Honoring Place

The Seattle Aquarium honors our location in the traditional and contemporary territories of the Coast Salish people, who have stewarded these lands and waters since time immemorial. 

We recognize we can only achieve our mission by being an inclusive community of varied knowledge, perspectives and skills. Our work with Coast Salish Tribes and Urban Indigenous community has and will continue to inform and shape our family and educational programming, conservation research and policy, visitor experience and transformational campus plan as our mission evolves.

The Seattle Aquarium welcomes and embraces the wisdom of the Coast Salish tribes and the urban Native people who live in the region. The Ocean Pavilion project has demonstrated exemplary community engagement but also has discovered how to listen and engage with the Indigenous community throughout the entire design process, incorporating their immense knowledge and wisdom.

Colleen Echohawk, founder of Headwater People Consulting

Ocean Pavilion Design And Development

As an important element of the Ocean Pavilion design and development process—and in consultation with Colleen Echohawk, citizen of the Pawnee Nation of Oklahoma and president/founder of Headwater People Consulting—we’ve worked to bring Coast Salish voices into the process of designing the Ocean Pavilion, Aquarium programming and more.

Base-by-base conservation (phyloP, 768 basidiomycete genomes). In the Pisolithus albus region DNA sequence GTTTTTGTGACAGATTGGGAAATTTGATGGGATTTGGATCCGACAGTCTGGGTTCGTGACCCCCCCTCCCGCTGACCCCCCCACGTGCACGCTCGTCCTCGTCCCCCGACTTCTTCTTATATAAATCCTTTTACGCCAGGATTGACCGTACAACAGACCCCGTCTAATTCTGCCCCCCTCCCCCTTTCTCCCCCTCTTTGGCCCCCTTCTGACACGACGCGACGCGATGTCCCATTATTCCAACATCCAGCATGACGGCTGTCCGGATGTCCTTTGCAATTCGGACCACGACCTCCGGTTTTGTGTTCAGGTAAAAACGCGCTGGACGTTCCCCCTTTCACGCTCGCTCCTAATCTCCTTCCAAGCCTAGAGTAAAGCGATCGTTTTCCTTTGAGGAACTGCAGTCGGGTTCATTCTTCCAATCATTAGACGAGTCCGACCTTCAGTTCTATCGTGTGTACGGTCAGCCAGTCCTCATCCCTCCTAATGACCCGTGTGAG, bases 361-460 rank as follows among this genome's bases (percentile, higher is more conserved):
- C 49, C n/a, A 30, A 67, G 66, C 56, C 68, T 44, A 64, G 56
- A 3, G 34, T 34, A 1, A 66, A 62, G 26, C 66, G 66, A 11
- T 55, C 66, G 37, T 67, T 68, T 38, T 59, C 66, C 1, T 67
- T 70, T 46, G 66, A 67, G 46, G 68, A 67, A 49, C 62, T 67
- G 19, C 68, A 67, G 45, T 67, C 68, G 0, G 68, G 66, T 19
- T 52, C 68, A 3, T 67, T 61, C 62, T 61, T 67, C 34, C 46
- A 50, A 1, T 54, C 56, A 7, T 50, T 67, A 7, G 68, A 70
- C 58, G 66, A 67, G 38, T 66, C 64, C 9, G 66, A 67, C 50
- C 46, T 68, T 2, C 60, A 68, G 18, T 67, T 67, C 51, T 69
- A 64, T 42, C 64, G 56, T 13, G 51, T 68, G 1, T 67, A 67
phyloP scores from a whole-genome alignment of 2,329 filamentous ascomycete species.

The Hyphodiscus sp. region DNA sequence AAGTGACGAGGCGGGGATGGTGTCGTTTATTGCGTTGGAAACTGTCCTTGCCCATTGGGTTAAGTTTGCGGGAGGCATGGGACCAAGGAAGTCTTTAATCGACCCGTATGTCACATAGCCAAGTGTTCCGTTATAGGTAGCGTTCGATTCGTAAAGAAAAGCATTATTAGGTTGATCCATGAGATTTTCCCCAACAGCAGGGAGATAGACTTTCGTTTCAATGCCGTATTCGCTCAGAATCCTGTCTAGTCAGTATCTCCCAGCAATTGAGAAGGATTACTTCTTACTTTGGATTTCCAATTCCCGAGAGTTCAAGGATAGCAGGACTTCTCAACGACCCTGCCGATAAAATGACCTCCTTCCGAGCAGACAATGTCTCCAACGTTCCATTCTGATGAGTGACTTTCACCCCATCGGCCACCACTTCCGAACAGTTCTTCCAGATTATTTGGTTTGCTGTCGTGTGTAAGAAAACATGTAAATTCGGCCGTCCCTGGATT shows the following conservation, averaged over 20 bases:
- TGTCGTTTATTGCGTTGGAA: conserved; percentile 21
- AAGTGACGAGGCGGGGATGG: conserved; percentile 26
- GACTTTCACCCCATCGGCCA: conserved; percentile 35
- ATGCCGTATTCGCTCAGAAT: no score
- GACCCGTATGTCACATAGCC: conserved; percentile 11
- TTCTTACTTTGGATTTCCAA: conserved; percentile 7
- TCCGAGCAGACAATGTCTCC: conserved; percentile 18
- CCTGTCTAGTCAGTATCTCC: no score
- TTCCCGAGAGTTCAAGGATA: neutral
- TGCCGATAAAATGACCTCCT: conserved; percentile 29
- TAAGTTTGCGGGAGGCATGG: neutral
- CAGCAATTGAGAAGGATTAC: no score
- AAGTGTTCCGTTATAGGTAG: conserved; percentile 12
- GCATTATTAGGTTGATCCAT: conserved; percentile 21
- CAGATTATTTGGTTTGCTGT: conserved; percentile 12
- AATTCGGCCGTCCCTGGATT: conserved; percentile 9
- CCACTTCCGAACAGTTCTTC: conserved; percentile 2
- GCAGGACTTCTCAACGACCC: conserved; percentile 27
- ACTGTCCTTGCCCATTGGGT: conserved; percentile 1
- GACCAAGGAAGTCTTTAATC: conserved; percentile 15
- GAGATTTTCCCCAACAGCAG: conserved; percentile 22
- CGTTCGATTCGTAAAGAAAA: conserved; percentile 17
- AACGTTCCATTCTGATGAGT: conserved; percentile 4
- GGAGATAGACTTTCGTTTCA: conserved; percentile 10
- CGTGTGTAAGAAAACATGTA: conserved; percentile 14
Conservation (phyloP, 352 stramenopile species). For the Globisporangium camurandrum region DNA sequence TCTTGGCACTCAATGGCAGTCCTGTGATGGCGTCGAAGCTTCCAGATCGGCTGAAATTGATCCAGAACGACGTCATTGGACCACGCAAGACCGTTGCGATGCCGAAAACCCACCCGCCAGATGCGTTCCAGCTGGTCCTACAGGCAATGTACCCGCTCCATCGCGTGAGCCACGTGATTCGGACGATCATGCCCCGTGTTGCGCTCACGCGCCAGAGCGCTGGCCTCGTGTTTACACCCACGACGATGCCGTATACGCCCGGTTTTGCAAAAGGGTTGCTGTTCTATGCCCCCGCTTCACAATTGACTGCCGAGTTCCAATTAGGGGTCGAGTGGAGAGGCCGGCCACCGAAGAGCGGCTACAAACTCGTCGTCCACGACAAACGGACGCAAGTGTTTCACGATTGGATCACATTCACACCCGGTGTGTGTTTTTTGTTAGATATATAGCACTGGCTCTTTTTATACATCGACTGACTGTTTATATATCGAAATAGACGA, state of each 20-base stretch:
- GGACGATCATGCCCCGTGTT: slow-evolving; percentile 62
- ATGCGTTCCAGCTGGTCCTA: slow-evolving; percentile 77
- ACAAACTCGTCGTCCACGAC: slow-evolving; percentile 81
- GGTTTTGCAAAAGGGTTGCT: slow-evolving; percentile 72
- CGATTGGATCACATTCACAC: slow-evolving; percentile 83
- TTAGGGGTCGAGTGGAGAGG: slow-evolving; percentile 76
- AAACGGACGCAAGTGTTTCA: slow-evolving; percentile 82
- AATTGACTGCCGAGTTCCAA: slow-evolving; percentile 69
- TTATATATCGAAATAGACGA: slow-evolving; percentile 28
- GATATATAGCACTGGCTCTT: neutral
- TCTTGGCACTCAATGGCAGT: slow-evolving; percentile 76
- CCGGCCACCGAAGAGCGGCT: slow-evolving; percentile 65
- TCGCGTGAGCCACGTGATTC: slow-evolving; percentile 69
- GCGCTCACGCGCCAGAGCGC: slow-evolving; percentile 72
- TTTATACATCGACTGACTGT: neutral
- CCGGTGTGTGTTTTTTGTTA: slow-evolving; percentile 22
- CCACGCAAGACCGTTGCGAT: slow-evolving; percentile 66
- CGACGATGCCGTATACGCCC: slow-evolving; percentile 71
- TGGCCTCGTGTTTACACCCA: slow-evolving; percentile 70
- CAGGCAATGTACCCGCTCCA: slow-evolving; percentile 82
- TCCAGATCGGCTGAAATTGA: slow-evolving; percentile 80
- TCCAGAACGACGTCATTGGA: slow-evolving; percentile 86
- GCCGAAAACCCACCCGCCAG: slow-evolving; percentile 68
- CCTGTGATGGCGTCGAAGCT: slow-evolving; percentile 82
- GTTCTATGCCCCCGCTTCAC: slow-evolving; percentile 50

Engagement has included hearing traditional stories from Coast Salish elders, hosting design workshops with tribal youth, visiting tribal cultural centers, inviting Coast Salish tribes to join collaborative projects in the Coral Triangle, and listening sessions with Coast Salish representatives and the Aquarium’s architects and habitat designers.

We have intentionally and purposefully invited an Indigenous design team to partner with the architects and exhibit designers of the Ocean Pavilion. We know that the fields of architecture and design have not traditionally been career paths that Native people have had equal and equitable access to; it was a matter of equity for us to find other ways for Native people to be leaders and designers in this project. All participants have had to practice cultural humility and be open to new ways to understand planning design, science and conservation.

Colleen Echohawk, founder of Headwater People Consulting

Coast Salish Art And Recognition

Ongoing collaboration continues to incorporate the intricate and beautiful Coast Salish line art form into the design of the new Ocean Pavilion. The Aquarium hired Asia Tail, a citizen of the Cherokee Nation of Oklahoma and member of the Urban Native community, to lead and manage the selection of a Coast Salish artist. An all-Indigenous committee selected local artist Daniel Joseph Friday, a member of the Lummi Nation, to create an installation for the entry of the Ocean Pavilion. The planned public artwork will welcome visitors from all over the world and honor the Aquarium’s location on Coast Salish lands.


In this video, Dan Friday shares his vision for his installation at the Ocean Pavilion. 


Artist Dan Friday working to create a piece of glass art in front of a crowd of people.
Photo courtesy of Dan Friday